China media welcomes foreign anti-corruption co-operation
Media have welcomed a joint effort by China and Australia to hunt down corrupt officials.
According to reports, police in both countries are now co-operating to track down and seize possessions of Chinese citizens who live in Australia and are suspected of fraud.
The Beijing News reports that the US, Canada and Australia are favoured by corrupt former Chinese officials who have fled to these countries and transferred assets worth billions of dollars.
Gao Bo, an anti-corruption expert at the Chinese Academy of Social Sciences, tells the Chinese edition of the Global Times that the China-Australia co-operation is proof that Beijing's anti-corruption effort has "gained international recognition".
He adds that it will set an example for other Western countries to follow.
"This will also serve as a warning to other officials who are already on the run or planning to do so, that no matter where they go, they will still face the judgement of China's court, so it is a very strong deterrent," explains the pundit.
An unnamed official tells the China Daily that Beijing "faces difficulties over the return of fugitives due to a lack of bilateral extradition treaties and political and legal problems with the United States, Canada and Australia".
Commenting on the obstacles, Dai Peng, director of the Criminal Investigation Department at People's Public Security University of China, urges Western states to drop their "prejudice toward China's political and judicial system".
"They should enhance bilateral judicial co-operation on intelligence sharing and conducting joint operations," he says, suggesting that other nations should "take effective measures to help Chinese police capture and win the extradition of economic fugitives and recover their illegal assets".
Noting that Australia has been termed a "paradise for Chinese corrupt officials", the Beijing News describes the co-operation with Canberra as a "breakthrough".
Meanwhile, discussion on "achieving a law-based society" dominates the press after an important meeting of the ruling Chinese Communist Party, focusing on fighting corruption, started in Beijing on Monday.
The state-run People's Daily publishes a series of articles dedicated to the plenum of the ruling party's central committee. The paper hails the government's drive to strengthen the "rule of law", saying it will help China achieve greatness.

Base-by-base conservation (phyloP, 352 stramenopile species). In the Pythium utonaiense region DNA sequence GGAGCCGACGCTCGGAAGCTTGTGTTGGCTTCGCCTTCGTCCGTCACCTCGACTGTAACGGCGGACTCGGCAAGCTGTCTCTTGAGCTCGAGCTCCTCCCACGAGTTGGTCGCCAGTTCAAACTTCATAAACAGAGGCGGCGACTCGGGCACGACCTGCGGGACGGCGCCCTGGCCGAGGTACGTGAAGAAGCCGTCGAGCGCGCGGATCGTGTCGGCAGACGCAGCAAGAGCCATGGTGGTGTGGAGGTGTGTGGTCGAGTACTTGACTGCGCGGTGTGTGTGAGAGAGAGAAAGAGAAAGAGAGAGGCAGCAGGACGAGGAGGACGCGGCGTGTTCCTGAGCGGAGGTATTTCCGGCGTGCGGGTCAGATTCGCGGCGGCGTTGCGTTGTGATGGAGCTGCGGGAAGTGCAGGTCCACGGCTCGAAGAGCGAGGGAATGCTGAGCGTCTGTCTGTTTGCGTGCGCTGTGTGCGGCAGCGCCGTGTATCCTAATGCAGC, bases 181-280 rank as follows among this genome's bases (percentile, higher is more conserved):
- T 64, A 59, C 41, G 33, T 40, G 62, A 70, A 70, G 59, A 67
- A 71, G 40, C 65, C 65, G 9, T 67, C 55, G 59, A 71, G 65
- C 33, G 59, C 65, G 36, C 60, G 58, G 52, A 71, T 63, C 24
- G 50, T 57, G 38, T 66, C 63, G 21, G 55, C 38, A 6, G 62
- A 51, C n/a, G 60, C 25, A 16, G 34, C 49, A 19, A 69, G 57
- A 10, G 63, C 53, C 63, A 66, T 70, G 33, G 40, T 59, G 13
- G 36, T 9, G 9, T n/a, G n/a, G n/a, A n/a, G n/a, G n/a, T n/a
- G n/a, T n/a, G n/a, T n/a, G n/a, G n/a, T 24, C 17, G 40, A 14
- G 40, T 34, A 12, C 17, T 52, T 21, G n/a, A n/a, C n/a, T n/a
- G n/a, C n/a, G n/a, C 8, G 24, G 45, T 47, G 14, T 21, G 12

An article in the Liberation Army Daily takes the discussion further and calls for also strengthening the rule of law when it comes to military affairs.
According to the paper, several problems currently plague the Chinese armed forces. Among them it lists loose implementation of rules, lack of self-restraint and displaying dishonesty during military exercises and evaluation.
"All these are undesirable… We have to clearly understand the urgency of strengthening the rule of law when managing military affairs and adopt a law-based system to build up and manage the armed forces so that we can be victorious in war," says the commentary.
And finally, some media outlets express confidence in the Chinese government's ability to contain the Ebola virus if an epidemic occurs in the country.
The outbreak in West Africa has become the deadliest occurrence of the disease since its discovery in 1976.
A commentary in the overseas edition of the People's Daily says that the Chinese government has impressed the world with its rescue operations and reconstruction efforts when having to deal with several disasters in the country in the past few years.
The Global Times reports that China has joined the global fight against Ebola with "generosity" by deploying more than 200 medical experts and offering 234 million yuan (£23.6m; $38.2m) worth of medical supplies and humanitarian aid to the worst-affected regions.
Noting that China's "goodwill" has been met with "suspicions" because of its economic presence in Africa, the paper says Beijing is "caught in a dilemma".
"On the one hand, it is called on to assume more responsibilities in the international community due to its rapid rise, but on the other hand, it is feared that public goods provided by China will change or even overturn the obsolete pattern of benefit distribution. Being needed and being suspected at the same time will probably be a normal state China has to face," writes the Global Times.